7. 24 CFR 200.926b - Model codes.

    Code of Federal Regulations, 2011 CFR

    2011-04-01

    ... 24 Housing and Urban Development 2 2011-04-01 2011-04-01 false Model codes. 200.926b Section 200... DEVELOPMENT GENERAL INTRODUCTION TO FHA PROGRAMS Minimum Property Standards § 200.926b Model codes. (a) Incorporation by reference. The following model code publications are incorporated by reference in accordance...

  8. 24 CFR 200.926b - Model codes.

    Code of Federal Regulations, 2010 CFR

    2010-04-01

    ... 24 Housing and Urban Development 2 2010-04-01 2010-04-01 false Model codes. 200.926b Section 200... DEVELOPMENT GENERAL INTRODUCTION TO FHA PROGRAMS Minimum Property Standards § 200.926b Model codes. (a) Incorporation by reference. The following model code publications are incorporated by reference in accordance...

  9. Study of components and statistical reaction mechanism in simulation of nuclear process for optimized production of 64Cu and 67Ga medical radioisotopes using TALYS, EMPIRE and LISE++ nuclear reaction and evaporation codes

    NASA Astrophysics Data System (ADS)

    Nasrabadi, M. N.; Sepiani, M.

    2015-03-01

    Production of medical radioisotopes is one of the most important tasks in the field of nuclear technology. These radioactive isotopes are mainly produced through variety nuclear process. In this research, excitation functions and nuclear reaction mechanisms are studied for simulation of production of these radioisotopes in the TALYS, EMPIRE & LISE++ reaction codes, then parameters and different models of nuclear level density as one of the most important components in statistical reaction models are adjusted for optimum production of desired radioactive yields.

  10. Study of components and statistical reaction mechanism in simulation of nuclear process for optimized production of {sup 64}Cu and {sup 67}Ga medical radioisotopes using TALYS, EMPIRE and LISE++ nuclear reaction and evaporation codes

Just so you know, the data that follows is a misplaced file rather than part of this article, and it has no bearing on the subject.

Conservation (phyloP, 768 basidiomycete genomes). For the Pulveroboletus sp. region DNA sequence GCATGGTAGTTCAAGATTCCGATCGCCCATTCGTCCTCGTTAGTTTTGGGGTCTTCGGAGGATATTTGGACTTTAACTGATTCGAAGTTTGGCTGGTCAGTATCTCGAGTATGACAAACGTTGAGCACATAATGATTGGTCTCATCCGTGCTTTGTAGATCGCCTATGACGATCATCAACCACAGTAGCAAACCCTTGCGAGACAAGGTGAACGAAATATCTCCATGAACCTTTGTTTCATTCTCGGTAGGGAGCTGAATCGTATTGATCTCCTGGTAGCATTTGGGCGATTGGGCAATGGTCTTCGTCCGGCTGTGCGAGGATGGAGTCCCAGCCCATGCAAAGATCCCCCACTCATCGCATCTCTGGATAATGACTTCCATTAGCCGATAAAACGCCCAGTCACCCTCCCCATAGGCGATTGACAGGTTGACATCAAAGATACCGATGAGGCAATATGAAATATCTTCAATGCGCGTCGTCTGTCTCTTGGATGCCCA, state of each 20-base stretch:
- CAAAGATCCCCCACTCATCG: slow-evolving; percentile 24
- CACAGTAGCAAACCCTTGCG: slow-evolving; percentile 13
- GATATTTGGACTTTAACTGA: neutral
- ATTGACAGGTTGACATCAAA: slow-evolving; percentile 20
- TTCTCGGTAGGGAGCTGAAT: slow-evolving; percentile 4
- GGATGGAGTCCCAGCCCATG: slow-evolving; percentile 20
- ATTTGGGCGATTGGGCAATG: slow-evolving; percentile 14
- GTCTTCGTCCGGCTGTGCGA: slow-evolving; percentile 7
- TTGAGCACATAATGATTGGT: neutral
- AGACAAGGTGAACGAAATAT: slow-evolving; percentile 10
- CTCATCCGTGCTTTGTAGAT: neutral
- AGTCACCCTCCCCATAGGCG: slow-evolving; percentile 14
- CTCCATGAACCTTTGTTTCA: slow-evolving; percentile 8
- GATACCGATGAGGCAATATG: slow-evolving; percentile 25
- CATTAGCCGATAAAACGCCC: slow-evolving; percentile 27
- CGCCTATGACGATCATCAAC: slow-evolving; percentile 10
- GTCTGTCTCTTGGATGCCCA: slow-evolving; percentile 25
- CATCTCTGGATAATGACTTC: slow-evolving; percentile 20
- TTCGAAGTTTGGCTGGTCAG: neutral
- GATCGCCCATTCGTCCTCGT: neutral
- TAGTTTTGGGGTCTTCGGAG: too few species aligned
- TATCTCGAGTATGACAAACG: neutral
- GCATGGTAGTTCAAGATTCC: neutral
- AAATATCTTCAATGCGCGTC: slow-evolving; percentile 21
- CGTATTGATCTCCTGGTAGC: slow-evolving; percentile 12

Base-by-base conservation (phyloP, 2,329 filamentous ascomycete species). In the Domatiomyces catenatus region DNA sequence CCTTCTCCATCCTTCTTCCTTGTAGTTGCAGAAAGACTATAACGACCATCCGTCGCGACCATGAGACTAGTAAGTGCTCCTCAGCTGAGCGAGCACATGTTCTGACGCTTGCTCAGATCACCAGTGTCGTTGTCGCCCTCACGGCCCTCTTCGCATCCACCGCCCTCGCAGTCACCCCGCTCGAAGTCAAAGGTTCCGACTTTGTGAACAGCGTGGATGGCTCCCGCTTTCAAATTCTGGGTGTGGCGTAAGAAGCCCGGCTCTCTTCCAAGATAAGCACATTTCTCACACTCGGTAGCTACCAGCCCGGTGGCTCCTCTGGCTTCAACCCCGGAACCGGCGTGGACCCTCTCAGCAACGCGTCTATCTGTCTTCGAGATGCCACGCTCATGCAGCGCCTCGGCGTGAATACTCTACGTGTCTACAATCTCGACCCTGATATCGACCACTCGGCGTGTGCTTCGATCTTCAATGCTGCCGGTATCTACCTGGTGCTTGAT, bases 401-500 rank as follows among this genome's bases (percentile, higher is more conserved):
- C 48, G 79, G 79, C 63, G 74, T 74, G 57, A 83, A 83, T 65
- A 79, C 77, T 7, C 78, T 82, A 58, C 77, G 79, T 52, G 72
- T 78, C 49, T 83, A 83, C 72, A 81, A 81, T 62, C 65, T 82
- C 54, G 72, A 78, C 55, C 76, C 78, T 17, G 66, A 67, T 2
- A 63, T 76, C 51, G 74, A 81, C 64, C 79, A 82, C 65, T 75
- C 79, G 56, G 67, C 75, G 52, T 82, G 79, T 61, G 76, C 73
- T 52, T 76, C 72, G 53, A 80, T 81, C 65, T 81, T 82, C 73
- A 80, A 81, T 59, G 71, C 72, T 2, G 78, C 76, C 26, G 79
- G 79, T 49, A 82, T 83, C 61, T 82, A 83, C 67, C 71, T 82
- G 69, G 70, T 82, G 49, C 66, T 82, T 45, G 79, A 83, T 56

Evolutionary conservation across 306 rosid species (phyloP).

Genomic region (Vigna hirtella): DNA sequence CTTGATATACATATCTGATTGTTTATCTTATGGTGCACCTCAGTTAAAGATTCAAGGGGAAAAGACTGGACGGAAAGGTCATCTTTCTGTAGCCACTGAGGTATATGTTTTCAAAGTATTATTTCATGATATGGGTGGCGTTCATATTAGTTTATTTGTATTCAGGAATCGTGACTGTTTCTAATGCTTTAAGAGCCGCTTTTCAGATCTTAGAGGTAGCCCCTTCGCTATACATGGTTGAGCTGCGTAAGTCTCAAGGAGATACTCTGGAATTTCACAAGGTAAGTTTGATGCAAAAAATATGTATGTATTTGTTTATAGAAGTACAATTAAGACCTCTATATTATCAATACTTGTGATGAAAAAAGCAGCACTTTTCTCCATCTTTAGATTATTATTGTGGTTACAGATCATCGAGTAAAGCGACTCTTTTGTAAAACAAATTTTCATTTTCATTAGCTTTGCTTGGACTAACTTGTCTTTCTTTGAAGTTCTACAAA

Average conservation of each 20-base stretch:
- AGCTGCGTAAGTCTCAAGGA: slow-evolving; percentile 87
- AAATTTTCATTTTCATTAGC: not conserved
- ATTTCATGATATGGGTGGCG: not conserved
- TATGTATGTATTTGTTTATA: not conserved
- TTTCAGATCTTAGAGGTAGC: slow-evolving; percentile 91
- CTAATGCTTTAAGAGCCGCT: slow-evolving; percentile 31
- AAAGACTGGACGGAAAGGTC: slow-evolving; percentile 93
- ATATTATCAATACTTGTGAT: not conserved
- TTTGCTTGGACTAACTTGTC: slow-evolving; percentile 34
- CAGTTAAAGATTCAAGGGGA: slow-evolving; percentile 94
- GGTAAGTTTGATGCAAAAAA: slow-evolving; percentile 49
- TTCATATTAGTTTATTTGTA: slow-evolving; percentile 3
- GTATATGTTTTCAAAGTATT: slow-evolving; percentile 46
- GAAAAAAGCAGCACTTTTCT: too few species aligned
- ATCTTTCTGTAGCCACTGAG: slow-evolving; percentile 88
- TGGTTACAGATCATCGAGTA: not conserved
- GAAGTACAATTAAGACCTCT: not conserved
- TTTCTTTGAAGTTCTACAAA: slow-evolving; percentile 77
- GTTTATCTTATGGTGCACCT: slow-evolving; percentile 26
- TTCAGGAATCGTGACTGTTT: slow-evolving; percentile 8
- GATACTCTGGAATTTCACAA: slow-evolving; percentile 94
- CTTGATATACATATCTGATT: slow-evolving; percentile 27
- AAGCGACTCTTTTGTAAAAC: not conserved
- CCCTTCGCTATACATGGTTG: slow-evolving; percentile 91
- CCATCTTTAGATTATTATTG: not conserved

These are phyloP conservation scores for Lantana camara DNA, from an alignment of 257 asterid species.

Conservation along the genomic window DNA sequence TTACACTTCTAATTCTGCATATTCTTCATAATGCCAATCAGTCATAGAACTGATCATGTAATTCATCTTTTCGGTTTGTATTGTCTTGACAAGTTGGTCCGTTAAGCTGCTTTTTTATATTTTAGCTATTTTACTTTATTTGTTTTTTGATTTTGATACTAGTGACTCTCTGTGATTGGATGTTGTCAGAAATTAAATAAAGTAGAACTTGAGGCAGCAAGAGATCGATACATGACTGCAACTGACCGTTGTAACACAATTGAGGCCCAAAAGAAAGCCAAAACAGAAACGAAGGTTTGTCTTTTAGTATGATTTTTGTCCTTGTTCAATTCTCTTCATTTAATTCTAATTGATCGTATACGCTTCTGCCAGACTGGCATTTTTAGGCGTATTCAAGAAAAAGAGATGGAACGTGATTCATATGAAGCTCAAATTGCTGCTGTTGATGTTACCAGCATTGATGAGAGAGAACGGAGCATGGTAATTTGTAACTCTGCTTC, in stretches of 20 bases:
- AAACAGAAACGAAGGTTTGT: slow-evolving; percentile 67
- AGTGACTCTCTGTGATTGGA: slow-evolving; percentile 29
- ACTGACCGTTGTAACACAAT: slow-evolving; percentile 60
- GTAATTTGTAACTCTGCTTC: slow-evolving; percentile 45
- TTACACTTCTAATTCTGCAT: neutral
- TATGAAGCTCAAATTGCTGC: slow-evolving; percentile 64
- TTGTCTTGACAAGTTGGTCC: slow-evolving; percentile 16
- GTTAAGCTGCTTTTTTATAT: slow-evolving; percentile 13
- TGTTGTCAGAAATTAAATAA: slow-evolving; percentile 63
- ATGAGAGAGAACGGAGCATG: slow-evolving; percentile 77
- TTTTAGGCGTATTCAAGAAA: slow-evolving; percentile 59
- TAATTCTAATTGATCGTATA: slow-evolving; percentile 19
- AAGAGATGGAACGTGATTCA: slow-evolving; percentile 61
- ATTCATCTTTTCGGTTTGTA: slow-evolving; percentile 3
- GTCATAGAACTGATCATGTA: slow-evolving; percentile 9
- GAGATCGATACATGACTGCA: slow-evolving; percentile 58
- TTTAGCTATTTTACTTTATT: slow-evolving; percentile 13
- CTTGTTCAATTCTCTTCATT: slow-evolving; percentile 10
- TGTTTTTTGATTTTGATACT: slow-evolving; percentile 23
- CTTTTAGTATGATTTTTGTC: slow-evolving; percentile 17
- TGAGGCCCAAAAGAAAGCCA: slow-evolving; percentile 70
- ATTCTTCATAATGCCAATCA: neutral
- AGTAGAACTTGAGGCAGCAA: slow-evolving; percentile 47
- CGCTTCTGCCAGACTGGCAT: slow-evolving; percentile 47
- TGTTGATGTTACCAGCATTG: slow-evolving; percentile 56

SciTech Connect

    Nasrabadi, M. N. Sepiani, M.

    2015-03-30

    Production of medical radioisotopes is one of the most important tasks in the field of nuclear technology. These radioactive isotopes are mainly produced through variety nuclear process. In this research, excitation functions and nuclear reaction mechanisms are studied for simulation of production of these radioisotopes in the TALYS, EMPIRE and LISE++ reaction codes, then parameters and different models of nuclear level density as one of the most important components in statistical reaction models are adjusted for optimum production of desired radioactive yields.

  11. LSENS: A General Chemical Kinetics and Sensitivity Analysis Code for homogeneous gas-phase reactions. Part 3: Illustrative test problems

    NASA Technical Reports Server (NTRS)

    Bittker, David A.; Radhakrishnan, Krishnan

    1994-01-01

    LSENS, the Lewis General Chemical Kinetics and Sensitivity Analysis Code, has been developed for solving complex, homogeneous, gas-phase chemical kinetics problems and contains sensitivity analysis for a variety of problems, including nonisothermal situations. This report is part 3 of a series of three reference publications that describe LSENS, provide a detailed guide to its usage, and present many example problems. Part 3 explains the kinetics and kinetics-plus-sensitivity analysis problems supplied with LSENS and presents sample results. These problems illustrate the various capabilities of, and reaction models that can be solved by, the code and may provide a convenient starting point for the user to construct the problem data file required to execute LSENS. LSENS is a flexible, convenient, accurate, and efficient solver for chemical reaction problems such as static system; steady, one-dimensional, inviscid flow; reaction behind incident shock wave, including boundary layer correction; and perfectly stirred (highly backmixed) reactor. In addition, the chemical equilibrium state can be computed for the following assigned states: temperature and pressure, enthalpy and pressure, temperature and volume, and internal energy and volume. For static problems the code computes the sensitivity coefficients of the dependent variables and their temporal derivatives with respect to the initial values of the dependent variables and/or the three rate coefficient parameters of the chemical reactions.